Here is a term paper on ‘Global Ecology’. Find paragraphs, long and short term papers on ‘Global Ecology’ especially written for school and college students.
Term Paper # 1. Introduction to Global Ecology:
Predicting the future is a fascinating game that is especially popular in times of crisis. Actually, one cannot predict the future in any detail, or with any degree of precision —there are too many unknowns, kaleidoscopic events, technological innovations, and other variables that cannot be foreseen.
Events such as the terrorist activities that were responsible for the loss of life and material destruction of the World Trade Center in New York City on 11 September 2001, or the grid failure that caused an electrical power outage that affected 50 million people living in the northeastern United States on 14 and 15 August 2003, are examples of life-altering events due to anthropogenic failures that were not effectively predicted.
The 6.6 magnitude earthquake on 26 December 2003 that destroyed the ancient city of Bam located along the Silk Road in Iran, in which approximately 25 thousand human lives and historical architectural treasures such as the 2000-year-old citadel were lost, is an example of a natural phenomenon that still eludes adequate prediction. Nevertheless, it is instructive to consider a range of possibilities that could actualize. We then may be able to estimate their probability given current conditions, understanding, and knowledge. Most important, we might be able to do something now to reduce the probability of undesirable futures and losses.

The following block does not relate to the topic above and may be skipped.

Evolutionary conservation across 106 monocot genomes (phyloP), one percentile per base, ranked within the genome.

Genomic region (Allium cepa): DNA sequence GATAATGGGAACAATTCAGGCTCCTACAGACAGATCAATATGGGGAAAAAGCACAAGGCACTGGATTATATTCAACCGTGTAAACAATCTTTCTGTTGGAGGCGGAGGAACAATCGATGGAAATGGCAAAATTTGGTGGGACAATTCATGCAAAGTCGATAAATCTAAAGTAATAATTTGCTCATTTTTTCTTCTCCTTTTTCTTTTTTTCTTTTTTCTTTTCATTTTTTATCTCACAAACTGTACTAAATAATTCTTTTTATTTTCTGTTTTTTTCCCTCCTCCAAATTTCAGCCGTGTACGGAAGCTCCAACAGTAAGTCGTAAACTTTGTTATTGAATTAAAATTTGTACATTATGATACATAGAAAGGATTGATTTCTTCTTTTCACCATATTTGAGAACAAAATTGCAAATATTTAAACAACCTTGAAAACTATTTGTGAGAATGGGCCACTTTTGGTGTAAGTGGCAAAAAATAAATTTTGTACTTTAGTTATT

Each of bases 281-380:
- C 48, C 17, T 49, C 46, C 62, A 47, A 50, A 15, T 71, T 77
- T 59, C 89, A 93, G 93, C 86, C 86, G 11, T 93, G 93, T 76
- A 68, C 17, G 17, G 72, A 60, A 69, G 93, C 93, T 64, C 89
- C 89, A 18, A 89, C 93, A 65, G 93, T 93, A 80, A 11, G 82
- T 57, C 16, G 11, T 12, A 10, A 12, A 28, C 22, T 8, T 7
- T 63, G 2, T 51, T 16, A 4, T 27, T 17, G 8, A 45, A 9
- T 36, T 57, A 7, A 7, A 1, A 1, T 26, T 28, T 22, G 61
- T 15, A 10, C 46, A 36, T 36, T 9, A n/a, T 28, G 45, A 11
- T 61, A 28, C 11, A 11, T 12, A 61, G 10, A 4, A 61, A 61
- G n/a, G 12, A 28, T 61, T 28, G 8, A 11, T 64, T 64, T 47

During the twenty-first century, about the only certainties are that humans will continue to increase in numbers, at least until well into the century; that something will have to be done about the fouling of our life-support systems (especially the atmosphere and water); that humanity will have to make a major transition in energy use from predominantly fossil fuels to other, less certain, and probably less lucrative, sources; and finally, because there are no set-point controls, that humanity will likely overshoot its optimal carrying capacity, as we seem to be already doing with many resources, bringing on boom-and-bust cycles. The challenge of the future, then, will be not how to avoid the overshoot but how to survive it by downsizing growth, resource consumption, and pollution.
We must begin to reduce our current prodigious waste and become more efficient in order to do more with less high-quality energy and reduce the pollution that results from the waste of energy and industrial resources. Most people also agree that reducing per capita energy consumption in the industrialized countries would not only improve the quality of life locally but also help to improve the quality of life globally.
Most students would agree that rapid growth should be avoided, if for no other reason than that it tends to create social and environmental problems faster than they can be dealt with. Rapid population growth and urban-industrial development combine to create a momentum that is very difficult to control.
It is significant that in 1992, the prestigious United States National Academy of Sciences and the Royal Society of London issued the following joint proclamation- World population is growing at the unprecedented rate of almost 100 million people every year, and human activities are producing major changes in the global environment. If current predictions of population growth prove accurate and patterns of human activity remain unchanged, science and technology may not be able to prevent either irreversible degradation of the environment or continued poverty for much of the world.
There is no shortage of studies, “think tank” reports, and popular books assessing the current predicament of humankind. Many of these paint a rather grim picture of present global problems, but others are optimistic about the future. The ways in which scholars, and people in general, view the future range from complete confidence in business as usual and in new technology (a “more of the same” philosophy) to a belief that society must completely reorganize, “power down,” and develop new international political and economic procedures in order to deal with a world of finite resources.